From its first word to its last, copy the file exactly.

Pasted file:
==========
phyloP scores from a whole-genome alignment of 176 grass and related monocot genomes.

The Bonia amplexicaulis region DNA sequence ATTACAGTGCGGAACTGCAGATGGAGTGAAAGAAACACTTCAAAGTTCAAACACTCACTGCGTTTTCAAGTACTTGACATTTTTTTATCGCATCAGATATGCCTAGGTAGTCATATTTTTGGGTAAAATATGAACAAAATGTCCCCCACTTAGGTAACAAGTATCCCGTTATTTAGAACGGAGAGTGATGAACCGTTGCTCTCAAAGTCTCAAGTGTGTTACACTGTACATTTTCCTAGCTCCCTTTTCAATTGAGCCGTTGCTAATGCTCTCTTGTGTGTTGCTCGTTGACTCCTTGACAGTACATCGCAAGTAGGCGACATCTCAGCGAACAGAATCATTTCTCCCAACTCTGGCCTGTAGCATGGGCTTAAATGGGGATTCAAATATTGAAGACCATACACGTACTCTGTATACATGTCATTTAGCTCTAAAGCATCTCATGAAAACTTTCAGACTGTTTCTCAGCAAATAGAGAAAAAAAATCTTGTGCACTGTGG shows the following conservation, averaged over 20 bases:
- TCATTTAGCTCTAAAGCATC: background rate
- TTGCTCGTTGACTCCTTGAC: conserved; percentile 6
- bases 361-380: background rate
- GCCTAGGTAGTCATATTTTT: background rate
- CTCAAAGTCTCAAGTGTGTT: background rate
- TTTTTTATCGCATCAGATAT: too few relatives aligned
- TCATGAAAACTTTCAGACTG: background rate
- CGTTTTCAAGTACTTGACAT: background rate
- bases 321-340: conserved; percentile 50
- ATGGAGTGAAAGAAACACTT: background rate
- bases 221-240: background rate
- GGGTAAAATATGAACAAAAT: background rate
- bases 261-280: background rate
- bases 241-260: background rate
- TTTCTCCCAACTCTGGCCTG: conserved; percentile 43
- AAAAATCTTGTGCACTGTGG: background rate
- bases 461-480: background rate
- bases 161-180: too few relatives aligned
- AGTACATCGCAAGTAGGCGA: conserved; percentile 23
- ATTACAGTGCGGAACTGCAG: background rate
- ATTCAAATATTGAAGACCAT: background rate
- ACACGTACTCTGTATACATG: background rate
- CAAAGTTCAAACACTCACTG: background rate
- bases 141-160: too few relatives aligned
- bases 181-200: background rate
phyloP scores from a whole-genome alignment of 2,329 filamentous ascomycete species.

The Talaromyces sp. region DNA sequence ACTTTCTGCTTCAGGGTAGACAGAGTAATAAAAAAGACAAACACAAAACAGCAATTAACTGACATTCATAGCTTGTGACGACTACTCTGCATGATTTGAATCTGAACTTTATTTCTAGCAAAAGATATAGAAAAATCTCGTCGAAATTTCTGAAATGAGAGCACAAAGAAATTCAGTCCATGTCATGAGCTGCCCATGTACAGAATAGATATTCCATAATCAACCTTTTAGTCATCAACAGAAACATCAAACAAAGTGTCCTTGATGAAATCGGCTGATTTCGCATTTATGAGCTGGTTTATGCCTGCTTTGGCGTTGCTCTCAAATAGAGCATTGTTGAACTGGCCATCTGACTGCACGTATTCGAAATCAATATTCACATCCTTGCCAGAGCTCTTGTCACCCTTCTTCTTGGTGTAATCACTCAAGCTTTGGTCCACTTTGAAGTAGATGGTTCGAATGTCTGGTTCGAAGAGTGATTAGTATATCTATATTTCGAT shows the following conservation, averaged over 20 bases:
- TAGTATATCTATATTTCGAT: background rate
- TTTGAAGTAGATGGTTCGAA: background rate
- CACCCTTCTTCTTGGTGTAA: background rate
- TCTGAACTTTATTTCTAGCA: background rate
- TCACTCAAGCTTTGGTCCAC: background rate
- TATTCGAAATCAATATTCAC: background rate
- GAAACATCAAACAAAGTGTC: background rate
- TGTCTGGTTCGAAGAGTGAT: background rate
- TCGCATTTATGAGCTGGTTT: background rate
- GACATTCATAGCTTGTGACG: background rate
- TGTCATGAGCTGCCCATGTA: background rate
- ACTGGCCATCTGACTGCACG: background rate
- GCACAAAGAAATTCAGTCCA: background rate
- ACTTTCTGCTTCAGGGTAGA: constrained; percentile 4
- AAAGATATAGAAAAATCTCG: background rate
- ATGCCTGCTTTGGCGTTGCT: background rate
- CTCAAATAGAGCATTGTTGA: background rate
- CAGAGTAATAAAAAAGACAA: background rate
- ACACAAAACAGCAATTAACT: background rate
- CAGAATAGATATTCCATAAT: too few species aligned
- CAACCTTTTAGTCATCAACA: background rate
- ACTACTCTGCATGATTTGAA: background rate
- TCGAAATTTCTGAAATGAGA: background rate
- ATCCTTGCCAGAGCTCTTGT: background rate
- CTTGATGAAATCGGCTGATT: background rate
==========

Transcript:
phyloP scores from a whole-genome alignment of 176 grass and related monocot genomes.

The Bonia amplexicaulis region DNA sequence ATTACAGTGCGGAACTGCAGATGGAGTGAAAGAAACACTTCAAAGTTCAAACACTCACTGCGTTTTCAAGTACTTGACATTTTTTTATCGCATCAGATATGCCTAGGTAGTCATATTTTTGGGTAAAATATGAACAAAATGTCCCCCACTTAGGTAACAAGTATCCCGTTATTTAGAACGGAGAGTGATGAACCGTTGCTCTCAAAGTCTCAAGTGTGTTACACTGTACATTTTCCTAGCTCCCTTTTCAATTGAGCCGTTGCTAATGCTCTCTTGTGTGTTGCTCGTTGACTCCTTGACAGTACATCGCAAGTAGGCGACATCTCAGCGAACAGAATCATTTCTCCCAACTCTGGCCTGTAGCATGGGCTTAAATGGGGATTCAAATATTGAAGACCATACACGTACTCTGTATACATGTCATTTAGCTCTAAAGCATCTCATGAAAACTTTCAGACTGTTTCTCAGCAAATAGAGAAAAAAAATCTTGTGCACTGTGG shows the following conservation, averaged over 20 bases:
- TCATTTAGCTCTAAAGCATC: background rate
- TTGCTCGTTGACTCCTTGAC: conserved; percentile 6
- bases 361-380: background rate
- GCCTAGGTAGTCATATTTTT: background rate
- CTCAAAGTCTCAAGTGTGTT: background rate
- TTTTTTATCGCATCAGATAT: too few relatives aligned
- TCATGAAAACTTTCAGACTG: background rate
- CGTTTTCAAGTACTTGACAT: background rate
- bases 321-340: conserved; percentile 50
- ATGGAGTGAAAGAAACACTT: background rate
- bases 221-240: background rate
- GGGTAAAATATGAACAAAAT: background rate
- bases 261-280: background rate
- bases 241-260: background rate
- TTTCTCCCAACTCTGGCCTG: conserved; percentile 43
- AAAAATCTTGTGCACTGTGG: background rate
- bases 461-480: background rate
- bases 161-180: too few relatives aligned
- AGTACATCGCAAGTAGGCGA: conserved; percentile 23
- ATTACAGTGCGGAACTGCAG: background rate
- ATTCAAATATTGAAGACCAT: background rate
- ACACGTACTCTGTATACATG: background rate
- CAAAGTTCAAACACTCACTG: background rate
- bases 141-160: too few relatives aligned
- bases 181-200: background rate
phyloP scores from a whole-genome alignment of 2,329 filamentous ascomycete species.

The Talaromyces sp. region DNA sequence ACTTTCTGCTTCAGGGTAGACAGAGTAATAAAAAAGACAAACACAAAACAGCAATTAACTGACATTCATAGCTTGTGACGACTACTCTGCATGATTTGAATCTGAACTTTATTTCTAGCAAAAGATATAGAAAAATCTCGTCGAAATTTCTGAAATGAGAGCACAAAGAAATTCAGTCCATGTCATGAGCTGCCCATGTACAGAATAGATATTCCATAATCAACCTTTTAGTCATCAACAGAAACATCAAACAAAGTGTCCTTGATGAAATCGGCTGATTTCGCATTTATGAGCTGGTTTATGCCTGCTTTGGCGTTGCTCTCAAATAGAGCATTGTTGAACTGGCCATCTGACTGCACGTATTCGAAATCAATATTCACATCCTTGCCAGAGCTCTTGTCACCCTTCTTCTTGGTGTAATCACTCAAGCTTTGGTCCACTTTGAAGTAGATGGTTCGAATGTCTGGTTCGAAGAGTGATTAGTATATCTATATTTCGAT shows the following conservation, averaged over 20 bases:
- TAGTATATCTATATTTCGAT: background rate
- TTTGAAGTAGATGGTTCGAA: background rate
- CACCCTTCTTCTTGGTGTAA: background rate
- TCTGAACTTTATTTCTAGCA: background rate
- TCACTCAAGCTTTGGTCCAC: background rate
- TATTCGAAATCAATATTCAC: background rate
- GAAACATCAAACAAAGTGTC: background rate
- TGTCTGGTTCGAAGAGTGAT: background rate
- TCGCATTTATGAGCTGGTTT: background rate
- GACATTCATAGCTTGTGACG: background rate
- TGTCATGAGCTGCCCATGTA: background rate
- ACTGGCCATCTGACTGCACG: background rate
- GCACAAAGAAATTCAGTCCA: background rate
- ACTTTCTGCTTCAGGGTAGA: constrained; percentile 4
- AAAGATATAGAAAAATCTCG: background rate
- ATGCCTGCTTTGGCGTTGCT: background rate
- CTCAAATAGAGCATTGTTGA: background rate
- CAGAGTAATAAAAAAGACAA: background rate
- ACACAAAACAGCAATTAACT: background rate
- CAGAATAGATATTCCATAAT: too few species aligned
- CAACCTTTTAGTCATCAACA: background rate
- ACTACTCTGCATGATTTGAA: background rate
- TCGAAATTTCTGAAATGAGA: background rate
- ATCCTTGCCAGAGCTCTTGT: background rate
- CTTGATGAAATCGGCTGATT: background rate